Neuroendocrine (NE) cells represent a minor cell population in the epithelial compartment of normal prostate glands and may play a role in regulating the growth and differentiation of normal prostate epithelia. In prostate tumor lesions, the population of NE-like cells, i.e., cells exhibiting NE phenotypes and expressing NE markers, is increased that correlates with tumor progression, poor prognosis, and the androgen-independent state. However, the origin of those NE-like cells in prostate cancer (PCa) lesions and the underlying molecular mechanism of enrichment remain an enigma. In this review, we focus on discussing the distinction between NE-like PCa and normal NE cells, the potential origin of NE-like PCa cells, and in vitro and in vivo studies related to the molecular mechanism of NE transdifferentiation of PCa cells. The data together suggest that PCa cells undergo a transdifferentiation process to become NE-like cells, which acquire the NE phenotype and express NE markers. Thus, we propose that those NE-like cells in PCa lesions were originated from cancerous epithelial cells, but not from normal NE cells, and should be defined as ‘NE-like PCa cells’. We further describe the biochemical properties of newly established, stable NE-like lymph node carcinoma of the prostate (LNCaP) cell lines, transdifferentiated from androgen-sensitive LNCaP cells under androgen-deprived conditions. Knowledge of understanding NE-like PCa cells will help us to explore new therapeutic strategies for treating PCa.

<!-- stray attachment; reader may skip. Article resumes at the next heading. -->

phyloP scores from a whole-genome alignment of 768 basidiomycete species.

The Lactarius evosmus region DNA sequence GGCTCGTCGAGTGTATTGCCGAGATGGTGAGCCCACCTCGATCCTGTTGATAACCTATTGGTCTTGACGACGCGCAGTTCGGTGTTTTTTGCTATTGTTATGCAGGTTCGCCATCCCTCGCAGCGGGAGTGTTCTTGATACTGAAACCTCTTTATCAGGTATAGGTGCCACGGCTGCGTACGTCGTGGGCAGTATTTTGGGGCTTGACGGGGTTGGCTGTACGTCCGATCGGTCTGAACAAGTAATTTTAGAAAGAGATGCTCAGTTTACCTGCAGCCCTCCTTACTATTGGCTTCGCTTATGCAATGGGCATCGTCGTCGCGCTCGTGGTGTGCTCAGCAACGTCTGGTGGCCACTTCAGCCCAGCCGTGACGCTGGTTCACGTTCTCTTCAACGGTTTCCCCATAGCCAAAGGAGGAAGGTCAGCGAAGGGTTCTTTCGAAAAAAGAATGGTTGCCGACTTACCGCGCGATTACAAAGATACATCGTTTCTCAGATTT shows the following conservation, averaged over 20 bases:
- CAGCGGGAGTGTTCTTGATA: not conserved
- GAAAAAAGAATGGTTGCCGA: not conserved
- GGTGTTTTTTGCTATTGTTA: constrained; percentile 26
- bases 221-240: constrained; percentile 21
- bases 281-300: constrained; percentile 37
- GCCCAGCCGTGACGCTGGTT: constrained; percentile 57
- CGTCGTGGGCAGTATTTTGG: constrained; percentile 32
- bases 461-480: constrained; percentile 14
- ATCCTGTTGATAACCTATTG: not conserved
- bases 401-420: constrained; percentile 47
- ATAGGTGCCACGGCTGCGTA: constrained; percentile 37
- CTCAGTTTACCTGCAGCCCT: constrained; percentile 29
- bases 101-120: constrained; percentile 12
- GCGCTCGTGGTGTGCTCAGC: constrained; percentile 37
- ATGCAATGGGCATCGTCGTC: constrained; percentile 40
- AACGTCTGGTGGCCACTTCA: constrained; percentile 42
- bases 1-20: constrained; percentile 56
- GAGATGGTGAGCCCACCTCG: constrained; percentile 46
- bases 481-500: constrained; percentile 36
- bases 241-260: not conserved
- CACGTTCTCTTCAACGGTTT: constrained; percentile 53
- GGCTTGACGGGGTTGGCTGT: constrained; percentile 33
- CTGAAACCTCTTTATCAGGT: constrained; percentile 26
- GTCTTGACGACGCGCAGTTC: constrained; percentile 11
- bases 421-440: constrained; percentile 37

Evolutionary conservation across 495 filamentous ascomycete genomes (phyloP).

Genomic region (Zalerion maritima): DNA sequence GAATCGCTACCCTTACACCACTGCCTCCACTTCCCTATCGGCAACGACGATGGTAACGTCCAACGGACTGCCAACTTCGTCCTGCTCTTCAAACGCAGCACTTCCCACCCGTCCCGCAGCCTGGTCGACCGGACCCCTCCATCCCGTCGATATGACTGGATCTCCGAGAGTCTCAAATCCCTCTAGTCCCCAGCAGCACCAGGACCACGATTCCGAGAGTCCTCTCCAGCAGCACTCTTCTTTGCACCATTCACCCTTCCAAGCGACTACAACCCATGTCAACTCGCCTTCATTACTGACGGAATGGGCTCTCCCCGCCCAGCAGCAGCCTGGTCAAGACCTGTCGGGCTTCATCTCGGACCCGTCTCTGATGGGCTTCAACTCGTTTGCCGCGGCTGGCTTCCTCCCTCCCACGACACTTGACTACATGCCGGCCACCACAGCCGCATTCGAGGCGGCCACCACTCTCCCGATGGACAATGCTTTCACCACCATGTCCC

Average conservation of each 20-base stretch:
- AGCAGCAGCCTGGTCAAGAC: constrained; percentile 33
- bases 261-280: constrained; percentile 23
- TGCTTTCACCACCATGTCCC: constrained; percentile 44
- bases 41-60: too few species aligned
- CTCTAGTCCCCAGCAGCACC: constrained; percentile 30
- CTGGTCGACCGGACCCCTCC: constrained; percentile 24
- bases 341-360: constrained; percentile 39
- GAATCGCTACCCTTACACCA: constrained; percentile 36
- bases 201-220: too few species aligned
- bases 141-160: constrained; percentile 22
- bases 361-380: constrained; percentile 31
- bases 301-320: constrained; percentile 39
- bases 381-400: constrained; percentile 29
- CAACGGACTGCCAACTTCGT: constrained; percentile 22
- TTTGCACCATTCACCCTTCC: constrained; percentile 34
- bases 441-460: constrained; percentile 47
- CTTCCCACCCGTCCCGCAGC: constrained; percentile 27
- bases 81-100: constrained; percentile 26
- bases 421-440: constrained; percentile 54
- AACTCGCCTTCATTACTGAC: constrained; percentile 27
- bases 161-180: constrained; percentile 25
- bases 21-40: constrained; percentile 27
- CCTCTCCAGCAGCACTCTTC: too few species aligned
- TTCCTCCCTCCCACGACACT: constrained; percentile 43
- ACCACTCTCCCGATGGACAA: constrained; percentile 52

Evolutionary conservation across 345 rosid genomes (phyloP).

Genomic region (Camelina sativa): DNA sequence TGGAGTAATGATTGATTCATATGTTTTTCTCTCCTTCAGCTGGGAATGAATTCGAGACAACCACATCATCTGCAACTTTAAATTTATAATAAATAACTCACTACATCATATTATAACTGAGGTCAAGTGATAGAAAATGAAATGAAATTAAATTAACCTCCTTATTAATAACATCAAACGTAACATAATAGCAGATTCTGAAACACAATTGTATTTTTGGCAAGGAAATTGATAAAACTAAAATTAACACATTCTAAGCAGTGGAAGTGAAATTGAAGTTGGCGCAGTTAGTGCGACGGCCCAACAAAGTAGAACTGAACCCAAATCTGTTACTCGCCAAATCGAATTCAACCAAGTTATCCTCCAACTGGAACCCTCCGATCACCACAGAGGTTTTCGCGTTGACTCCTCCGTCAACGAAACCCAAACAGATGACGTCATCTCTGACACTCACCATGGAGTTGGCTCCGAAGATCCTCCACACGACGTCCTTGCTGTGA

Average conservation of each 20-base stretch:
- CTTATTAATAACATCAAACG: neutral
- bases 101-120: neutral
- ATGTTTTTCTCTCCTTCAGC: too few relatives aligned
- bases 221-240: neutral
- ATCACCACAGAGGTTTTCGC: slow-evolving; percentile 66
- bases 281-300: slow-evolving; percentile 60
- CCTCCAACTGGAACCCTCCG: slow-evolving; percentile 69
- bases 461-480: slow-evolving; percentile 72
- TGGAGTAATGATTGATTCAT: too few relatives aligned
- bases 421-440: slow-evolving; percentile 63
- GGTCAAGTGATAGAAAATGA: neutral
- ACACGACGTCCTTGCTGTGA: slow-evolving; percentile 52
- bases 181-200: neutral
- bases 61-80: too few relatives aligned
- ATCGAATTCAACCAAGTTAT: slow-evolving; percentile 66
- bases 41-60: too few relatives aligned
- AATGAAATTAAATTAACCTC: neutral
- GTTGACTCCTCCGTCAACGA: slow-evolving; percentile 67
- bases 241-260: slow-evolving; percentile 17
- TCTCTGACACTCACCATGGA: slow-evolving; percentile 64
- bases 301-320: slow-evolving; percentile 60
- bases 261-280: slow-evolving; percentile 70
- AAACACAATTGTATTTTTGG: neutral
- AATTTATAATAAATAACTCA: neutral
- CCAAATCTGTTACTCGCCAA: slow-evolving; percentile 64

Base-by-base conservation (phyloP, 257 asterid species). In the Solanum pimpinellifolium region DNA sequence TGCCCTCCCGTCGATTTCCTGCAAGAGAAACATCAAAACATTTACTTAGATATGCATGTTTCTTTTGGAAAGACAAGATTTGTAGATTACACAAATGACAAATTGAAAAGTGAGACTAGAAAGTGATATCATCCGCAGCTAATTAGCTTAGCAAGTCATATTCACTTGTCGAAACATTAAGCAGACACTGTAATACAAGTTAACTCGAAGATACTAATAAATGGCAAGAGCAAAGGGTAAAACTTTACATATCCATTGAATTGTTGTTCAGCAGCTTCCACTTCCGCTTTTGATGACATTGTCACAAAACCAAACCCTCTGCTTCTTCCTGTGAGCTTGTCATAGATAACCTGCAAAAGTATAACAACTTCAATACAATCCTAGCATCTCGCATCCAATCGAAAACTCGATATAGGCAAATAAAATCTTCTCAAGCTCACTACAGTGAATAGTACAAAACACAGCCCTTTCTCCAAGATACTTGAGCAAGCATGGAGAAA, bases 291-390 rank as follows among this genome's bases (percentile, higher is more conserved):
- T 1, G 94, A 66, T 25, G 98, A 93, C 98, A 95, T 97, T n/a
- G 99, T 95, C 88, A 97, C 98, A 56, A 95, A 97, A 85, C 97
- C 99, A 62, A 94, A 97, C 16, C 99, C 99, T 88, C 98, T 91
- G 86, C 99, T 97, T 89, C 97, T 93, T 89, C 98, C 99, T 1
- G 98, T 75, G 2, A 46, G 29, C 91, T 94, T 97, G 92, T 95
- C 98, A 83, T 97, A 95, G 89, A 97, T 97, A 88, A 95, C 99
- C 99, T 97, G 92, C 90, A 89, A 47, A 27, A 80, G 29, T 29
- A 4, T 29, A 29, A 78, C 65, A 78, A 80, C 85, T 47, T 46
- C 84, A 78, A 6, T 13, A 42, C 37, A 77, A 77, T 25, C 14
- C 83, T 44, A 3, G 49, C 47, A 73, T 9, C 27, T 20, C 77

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Ta-Chun Yuan, Suresh Veeramani, and Ming-Fong Lin
Syed Mahfuzul Alam, Mythilypriya Rajendran, Shouqiang Ouyang, Suresh Veeramani, Li Zhang, and Ming-Fong Lin
Tyrosine phosphorylation plays a critical role in growth regulation, and its aberrant regulation can be involved in carcinogenesis. The association of Shc (Src homolog and collagen homolog) adaptor protein family members in tyrosine phosphorylation signaling pathway is well recognized. Shc adaptor proteins transmit activated tyrosine phosphorylation signaling that suggest their plausible role in growth regulation including carcinogenesis and metastasis. In parallel, by sharing a similar mechanism of carcinogenesis, the steroids are involved in the early stage of carcinogenesis as well as the regulation of cancer progression and metastatic processes. Recent evidence indicates a cross-talk between tyrosine phosphorylation signaling and steroid hormone action in epithelial cells, including prostate and breast cancer cells. Therefore, the members of Shc proteins may function as mediators between tyrosine phosphorylation and steroid signaling in steroid-regulated cell proliferation and carcinogenesis. In this communication, we discuss the novel roles of Shc proteins, specifically p52Shc and p66Shc, in steroid hormone-regulated cancers and a novel molecular mechanism by which redox signaling induced by p66Shc mediates steroid action via a non-genomic pathway. The p66Shc protein may serve as an effective biomarker for predicting cancer prognosis as well as a useful target for treatment.
Suresh Veeramani, Ta-Chun Yuan, Siu-Ju Chen, Fen-Fen Lin, Juliette E Petersen, Syed Shaheduzzaman, Shiv Srivastava, Richard G MacDonald, and Ming-Fong Lin